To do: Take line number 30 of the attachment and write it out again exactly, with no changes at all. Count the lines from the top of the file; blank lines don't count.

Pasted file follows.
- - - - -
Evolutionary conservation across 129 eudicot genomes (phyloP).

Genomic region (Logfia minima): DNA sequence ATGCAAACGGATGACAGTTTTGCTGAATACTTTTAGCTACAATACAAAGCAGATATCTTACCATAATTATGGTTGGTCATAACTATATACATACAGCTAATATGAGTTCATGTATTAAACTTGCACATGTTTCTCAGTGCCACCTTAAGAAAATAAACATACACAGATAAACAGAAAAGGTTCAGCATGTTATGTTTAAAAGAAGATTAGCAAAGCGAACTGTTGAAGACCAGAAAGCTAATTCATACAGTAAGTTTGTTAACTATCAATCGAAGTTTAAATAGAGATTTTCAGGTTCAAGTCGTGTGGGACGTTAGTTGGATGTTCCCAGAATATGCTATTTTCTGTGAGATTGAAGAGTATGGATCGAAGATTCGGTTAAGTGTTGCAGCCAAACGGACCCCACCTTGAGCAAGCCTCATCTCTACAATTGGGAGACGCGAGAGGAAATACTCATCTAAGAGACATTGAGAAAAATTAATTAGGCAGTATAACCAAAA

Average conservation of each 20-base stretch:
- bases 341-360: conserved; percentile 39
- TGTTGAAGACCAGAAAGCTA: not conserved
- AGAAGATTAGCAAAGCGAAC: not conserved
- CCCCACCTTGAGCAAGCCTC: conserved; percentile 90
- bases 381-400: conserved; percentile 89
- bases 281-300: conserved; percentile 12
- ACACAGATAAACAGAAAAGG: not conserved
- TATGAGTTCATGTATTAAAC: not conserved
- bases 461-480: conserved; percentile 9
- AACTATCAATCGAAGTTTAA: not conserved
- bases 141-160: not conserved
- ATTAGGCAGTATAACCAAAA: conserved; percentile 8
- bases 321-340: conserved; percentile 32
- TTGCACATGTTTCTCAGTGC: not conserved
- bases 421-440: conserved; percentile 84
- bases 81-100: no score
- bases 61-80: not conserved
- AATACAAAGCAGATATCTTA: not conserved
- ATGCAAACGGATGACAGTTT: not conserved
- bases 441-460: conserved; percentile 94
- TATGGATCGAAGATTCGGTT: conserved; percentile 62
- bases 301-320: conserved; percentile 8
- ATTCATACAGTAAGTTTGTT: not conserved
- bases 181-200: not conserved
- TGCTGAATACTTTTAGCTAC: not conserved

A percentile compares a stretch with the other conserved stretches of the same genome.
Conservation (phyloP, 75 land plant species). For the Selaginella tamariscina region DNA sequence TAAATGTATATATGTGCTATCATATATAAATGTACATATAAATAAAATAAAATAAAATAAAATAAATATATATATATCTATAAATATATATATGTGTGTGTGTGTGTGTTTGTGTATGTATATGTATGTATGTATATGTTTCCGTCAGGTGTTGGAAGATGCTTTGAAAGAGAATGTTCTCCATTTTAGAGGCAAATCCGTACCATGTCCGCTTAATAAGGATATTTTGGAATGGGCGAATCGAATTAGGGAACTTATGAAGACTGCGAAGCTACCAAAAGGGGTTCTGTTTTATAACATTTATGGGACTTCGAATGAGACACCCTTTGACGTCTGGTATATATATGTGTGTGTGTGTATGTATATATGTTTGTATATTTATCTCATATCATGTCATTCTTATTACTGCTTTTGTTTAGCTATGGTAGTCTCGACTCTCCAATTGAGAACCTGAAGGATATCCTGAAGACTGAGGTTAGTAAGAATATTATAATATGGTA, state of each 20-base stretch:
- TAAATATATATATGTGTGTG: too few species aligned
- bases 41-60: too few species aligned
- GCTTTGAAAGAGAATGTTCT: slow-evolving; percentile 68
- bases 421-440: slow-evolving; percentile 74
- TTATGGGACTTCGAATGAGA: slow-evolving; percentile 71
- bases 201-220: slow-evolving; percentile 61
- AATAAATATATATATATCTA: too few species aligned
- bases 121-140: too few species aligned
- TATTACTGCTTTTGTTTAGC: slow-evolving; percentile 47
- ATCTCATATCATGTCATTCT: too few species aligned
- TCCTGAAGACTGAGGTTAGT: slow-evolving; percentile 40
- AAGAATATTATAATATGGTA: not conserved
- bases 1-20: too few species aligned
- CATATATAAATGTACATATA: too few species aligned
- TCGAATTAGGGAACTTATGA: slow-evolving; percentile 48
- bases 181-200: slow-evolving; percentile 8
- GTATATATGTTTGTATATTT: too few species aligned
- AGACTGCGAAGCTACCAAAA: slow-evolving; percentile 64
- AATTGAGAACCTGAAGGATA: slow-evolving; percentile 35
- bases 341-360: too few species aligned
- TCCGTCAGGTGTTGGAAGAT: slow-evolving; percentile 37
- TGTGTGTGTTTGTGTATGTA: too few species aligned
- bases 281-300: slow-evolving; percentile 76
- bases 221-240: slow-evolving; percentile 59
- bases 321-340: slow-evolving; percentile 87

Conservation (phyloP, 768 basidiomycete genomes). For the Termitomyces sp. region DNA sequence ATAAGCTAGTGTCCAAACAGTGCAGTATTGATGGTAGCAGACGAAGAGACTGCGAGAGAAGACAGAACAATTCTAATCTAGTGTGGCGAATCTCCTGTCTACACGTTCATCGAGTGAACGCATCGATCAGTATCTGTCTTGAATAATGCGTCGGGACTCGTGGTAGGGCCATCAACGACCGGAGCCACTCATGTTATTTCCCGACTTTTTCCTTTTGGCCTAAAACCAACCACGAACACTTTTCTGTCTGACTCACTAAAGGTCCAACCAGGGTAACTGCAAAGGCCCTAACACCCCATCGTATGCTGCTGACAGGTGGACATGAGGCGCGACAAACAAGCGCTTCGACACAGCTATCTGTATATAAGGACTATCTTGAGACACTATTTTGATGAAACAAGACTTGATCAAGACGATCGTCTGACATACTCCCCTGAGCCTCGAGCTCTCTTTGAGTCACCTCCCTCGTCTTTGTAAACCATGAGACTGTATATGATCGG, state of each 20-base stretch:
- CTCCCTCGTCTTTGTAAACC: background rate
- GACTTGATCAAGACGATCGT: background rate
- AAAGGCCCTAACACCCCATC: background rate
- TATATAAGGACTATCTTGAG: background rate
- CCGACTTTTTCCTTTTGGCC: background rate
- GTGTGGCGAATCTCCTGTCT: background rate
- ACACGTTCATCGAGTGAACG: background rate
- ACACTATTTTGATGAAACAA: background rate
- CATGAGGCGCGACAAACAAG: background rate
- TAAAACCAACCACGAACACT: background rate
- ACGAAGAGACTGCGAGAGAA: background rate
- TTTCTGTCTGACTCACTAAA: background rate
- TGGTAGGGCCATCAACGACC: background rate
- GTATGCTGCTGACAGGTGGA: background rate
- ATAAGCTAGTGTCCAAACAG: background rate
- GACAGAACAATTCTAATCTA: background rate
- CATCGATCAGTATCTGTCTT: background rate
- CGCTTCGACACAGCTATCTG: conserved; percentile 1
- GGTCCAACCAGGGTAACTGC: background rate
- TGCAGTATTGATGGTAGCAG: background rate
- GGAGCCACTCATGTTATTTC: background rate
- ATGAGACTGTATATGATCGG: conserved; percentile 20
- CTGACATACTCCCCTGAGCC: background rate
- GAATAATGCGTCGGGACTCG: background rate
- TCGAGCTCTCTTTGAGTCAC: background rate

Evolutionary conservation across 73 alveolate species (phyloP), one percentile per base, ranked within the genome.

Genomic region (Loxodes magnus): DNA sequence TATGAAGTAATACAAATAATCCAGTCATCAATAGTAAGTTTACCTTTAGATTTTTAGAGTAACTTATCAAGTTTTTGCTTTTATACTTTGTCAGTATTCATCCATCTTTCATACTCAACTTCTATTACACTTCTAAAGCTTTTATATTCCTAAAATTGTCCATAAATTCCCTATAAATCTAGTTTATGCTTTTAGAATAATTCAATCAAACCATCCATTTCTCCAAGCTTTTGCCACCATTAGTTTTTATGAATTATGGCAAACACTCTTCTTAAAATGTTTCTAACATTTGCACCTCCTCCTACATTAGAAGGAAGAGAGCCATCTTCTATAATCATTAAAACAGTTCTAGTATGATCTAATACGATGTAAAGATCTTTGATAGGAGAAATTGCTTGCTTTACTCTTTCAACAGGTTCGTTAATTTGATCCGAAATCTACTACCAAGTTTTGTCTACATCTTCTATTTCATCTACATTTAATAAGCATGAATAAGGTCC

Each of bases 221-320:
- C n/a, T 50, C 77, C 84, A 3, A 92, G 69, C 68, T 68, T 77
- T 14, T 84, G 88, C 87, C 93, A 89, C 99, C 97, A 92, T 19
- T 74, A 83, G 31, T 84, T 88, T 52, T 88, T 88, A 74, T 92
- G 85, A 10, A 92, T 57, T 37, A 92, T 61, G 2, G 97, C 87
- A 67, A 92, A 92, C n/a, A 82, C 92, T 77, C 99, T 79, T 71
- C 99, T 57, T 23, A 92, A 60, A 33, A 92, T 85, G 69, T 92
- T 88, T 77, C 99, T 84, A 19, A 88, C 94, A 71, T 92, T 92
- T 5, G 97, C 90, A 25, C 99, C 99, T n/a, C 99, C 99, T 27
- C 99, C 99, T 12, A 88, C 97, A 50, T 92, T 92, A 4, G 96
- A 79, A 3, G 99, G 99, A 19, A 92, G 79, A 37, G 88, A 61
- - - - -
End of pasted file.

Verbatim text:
Conservation (phyloP, 75 land plant species). For the Selaginella tamariscina region DNA sequence TAAATGTATATATGTGCTATCATATATAAATGTACATATAAATAAAATAAAATAAAATAAAATAAATATATATATATCTATAAATATATATATGTGTGTGTGTGTGTGTTTGTGTATGTATATGTATGTATGTATATGTTTCCGTCAGGTGTTGGAAGATGCTTTGAAAGAGAATGTTCTCCATTTTAGAGGCAAATCCGTACCATGTCCGCTTAATAAGGATATTTTGGAATGGGCGAATCGAATTAGGGAACTTATGAAGACTGCGAAGCTACCAAAAGGGGTTCTGTTTTATAACATTTATGGGACTTCGAATGAGACACCCTTTGACGTCTGGTATATATATGTGTGTGTGTGTATGTATATATGTTTGTATATTTATCTCATATCATGTCATTCTTATTACTGCTTTTGTTTAGCTATGGTAGTCTCGACTCTCCAATTGAGAACCTGAAGGATATCCTGAAGACTGAGGTTAGTAAGAATATTATAATATGGTA, state of each 20-base stretch: